I wish I had a dime for every time I've heard another mom say, "Oh, I could never homeschool my kids. That would never work for us." I've heard a myriad of excuses:  "My child doesn't listen to me"; "My kid and I just can't get along"; "I don't think I could stand to be with my kids all day." I know every excuse, because I used to give them myself. Whenever someone asks my children where they go to school and my children say that they are homeschooled, the response is usually, "Oh. . ." And then the attention turns to me. The looks I get from people speak very loudly—they say, "You must be crazy!" And then come the comments.

Sometimes the response I get is a patronizing one: "That's wonderful. You must be a saint." Some even go as far as saying, "I wish I could do that." But then the excuses start. It never fails. The worst part of it all is that I get those same comments and excuses from Christians! Church leaders, worship leaders, and even children's ministry workers invariably make those same comments and give the same excuses. Homeschooling is definitely not the norm—in the world or in the church.

I was a product of our nation's educational system—from grades K - 12, college, and then as a public school teacher. I used to think homeschoolers were crazy, too! I actually believed that homeschooling was a form of child abuse because the children were kept from mainstream society and peers. Well, that was before I had children of my own. My oldest child went to public school through the 2nd grade; and with each passing day, my husband and I became more and more unhappy with the "education" our son was getting at school. I couldn't stand the thought of my child not being able to go to the bathroom when he needed to because it wasn't "bathroom time." I was incensed when I found out that lunchroom monitors would call for "silent lunch" if they thought the children were getting too loud. The children were being herded around like a bunch of livestock. I hated knowing my son was being treated like that. That was when we made the decision to homeschool.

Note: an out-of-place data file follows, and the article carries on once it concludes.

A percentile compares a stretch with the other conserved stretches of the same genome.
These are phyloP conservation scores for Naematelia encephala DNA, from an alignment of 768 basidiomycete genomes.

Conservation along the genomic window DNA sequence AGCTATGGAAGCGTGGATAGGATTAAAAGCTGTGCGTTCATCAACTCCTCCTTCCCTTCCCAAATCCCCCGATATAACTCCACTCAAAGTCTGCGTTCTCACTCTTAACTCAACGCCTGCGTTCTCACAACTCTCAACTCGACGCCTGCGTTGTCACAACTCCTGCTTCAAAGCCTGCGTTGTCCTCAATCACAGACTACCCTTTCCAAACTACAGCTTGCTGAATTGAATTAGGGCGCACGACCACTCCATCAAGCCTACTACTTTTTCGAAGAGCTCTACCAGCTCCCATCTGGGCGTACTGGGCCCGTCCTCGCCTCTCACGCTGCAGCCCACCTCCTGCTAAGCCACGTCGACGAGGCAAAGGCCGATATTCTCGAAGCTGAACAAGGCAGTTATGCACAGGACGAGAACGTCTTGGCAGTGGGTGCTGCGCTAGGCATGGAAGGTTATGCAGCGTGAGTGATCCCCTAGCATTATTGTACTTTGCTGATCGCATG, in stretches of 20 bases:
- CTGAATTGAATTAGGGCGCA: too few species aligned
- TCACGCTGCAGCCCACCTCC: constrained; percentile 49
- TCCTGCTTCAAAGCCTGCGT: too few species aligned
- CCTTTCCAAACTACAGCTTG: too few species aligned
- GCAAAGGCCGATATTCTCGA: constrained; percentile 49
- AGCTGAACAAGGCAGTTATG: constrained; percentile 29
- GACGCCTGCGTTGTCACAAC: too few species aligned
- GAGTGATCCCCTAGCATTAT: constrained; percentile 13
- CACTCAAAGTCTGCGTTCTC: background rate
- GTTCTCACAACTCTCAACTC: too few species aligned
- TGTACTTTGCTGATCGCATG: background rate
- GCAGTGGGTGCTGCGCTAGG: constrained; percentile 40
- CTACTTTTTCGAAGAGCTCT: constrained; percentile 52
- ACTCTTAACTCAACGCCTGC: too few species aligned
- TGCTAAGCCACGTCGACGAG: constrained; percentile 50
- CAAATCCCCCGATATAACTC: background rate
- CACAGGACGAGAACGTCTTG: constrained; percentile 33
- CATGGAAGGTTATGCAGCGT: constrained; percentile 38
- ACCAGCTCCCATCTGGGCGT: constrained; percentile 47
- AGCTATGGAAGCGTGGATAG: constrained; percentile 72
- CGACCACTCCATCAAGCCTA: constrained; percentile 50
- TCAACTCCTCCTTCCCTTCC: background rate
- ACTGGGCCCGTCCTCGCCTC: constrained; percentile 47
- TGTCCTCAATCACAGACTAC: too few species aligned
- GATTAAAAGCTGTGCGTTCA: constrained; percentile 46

I remember feeling as if I needed to explain myself and my reasons for homeschooling to everyone I met. I would explain to the cashier at the grocery store that I homeschooled my children (who were out in the middle of the day) and that we would be hitting the books as soon as we got home. I felt safer at the library because homeschool families are fairly commonplace there.

As time went by, I became more and more relaxed. I realized that homeschooling really brought a great deal of freedom to our lives. We could go places and do things during the day when there were no crowds. We didn't have to hurry. We could talk about whatever we wanted, stop and look at whatever we wanted, and open a book whenever we wanted.  After a while it became evident to me that homeschooling was much easier and more relaxed than "real school." I hear other moms complain about the amount of homework they have to help their kids get through each night. Families miss Wednesday evening activities at church because of needing to complete school assignments. Not only that, but oftentimes the projects that these kids are doing leave me wondering, "Why? What's the point?"

Homeschooling became a way of life for my family, not just a way to "do school."  Equipping my children for successful, productive lives became my purpose. Over time, I also became more and more comfortable just being with my children. I found out that I actually enjoyed being with them. We could carry on intelligent conversations without the word "whatever." We could read enjoyable books together. We could spend sunny afternoons outside together. Dare I say—I could have fun with my children!

I must be crazy indeed. What kind of mom spends time with her own kids when she doesn't have to? Isn't it bad enough to have them home in the summer? And what kind of mom enjoys doing things for her kids? What kind of woman really likes being a housewife—planning meals, doing laundry, being home all day with rotten kids? I don't know who would want to be with rotten kids all day, but isn't it a mom's job to teach her children to be pleasant and respectful? Aren't we supposed to help our children be people that we like? Don't we want our daughters to be lovely in word and deed, and don't we want our sons to be thoughtful and courageous? How can we ever expect anyone else to enjoy being with our children if we can't even stand to be with them?